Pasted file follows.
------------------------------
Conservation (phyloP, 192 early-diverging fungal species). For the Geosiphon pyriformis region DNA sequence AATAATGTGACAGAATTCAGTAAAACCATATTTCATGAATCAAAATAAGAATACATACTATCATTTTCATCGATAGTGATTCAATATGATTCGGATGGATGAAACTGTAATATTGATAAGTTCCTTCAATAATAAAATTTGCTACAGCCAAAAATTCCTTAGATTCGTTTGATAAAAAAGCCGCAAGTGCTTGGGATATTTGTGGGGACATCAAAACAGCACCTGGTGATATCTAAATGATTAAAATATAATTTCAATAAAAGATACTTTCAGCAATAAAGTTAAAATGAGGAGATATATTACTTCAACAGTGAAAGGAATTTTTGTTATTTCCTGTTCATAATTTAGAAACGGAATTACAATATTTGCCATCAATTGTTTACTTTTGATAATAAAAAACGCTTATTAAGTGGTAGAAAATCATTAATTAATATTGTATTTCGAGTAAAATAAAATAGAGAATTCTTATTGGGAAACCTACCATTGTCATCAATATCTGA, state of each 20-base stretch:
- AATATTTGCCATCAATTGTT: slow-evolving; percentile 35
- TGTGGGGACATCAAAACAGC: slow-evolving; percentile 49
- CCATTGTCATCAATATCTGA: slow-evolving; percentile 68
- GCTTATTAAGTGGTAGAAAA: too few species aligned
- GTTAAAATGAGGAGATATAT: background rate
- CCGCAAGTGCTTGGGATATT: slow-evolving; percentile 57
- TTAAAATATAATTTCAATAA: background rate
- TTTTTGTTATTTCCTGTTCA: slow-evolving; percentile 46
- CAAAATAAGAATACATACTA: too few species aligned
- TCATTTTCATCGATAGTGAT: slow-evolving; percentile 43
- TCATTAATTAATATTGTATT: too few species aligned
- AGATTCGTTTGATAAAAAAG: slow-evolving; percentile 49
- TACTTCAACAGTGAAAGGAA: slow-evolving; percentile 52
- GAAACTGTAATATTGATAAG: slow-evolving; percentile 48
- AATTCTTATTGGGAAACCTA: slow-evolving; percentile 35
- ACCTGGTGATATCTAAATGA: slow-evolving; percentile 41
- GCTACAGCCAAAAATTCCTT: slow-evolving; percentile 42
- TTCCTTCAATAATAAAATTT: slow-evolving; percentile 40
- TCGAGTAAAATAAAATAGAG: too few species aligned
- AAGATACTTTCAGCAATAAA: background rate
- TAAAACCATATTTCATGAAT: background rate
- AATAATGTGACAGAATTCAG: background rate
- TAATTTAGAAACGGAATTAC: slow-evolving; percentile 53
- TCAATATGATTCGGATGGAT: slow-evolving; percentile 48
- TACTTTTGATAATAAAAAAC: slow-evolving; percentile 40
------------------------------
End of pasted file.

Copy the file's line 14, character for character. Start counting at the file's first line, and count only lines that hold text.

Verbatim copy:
- TACTTCAACAGTGAAAGGAA: slow-evolving; percentile 52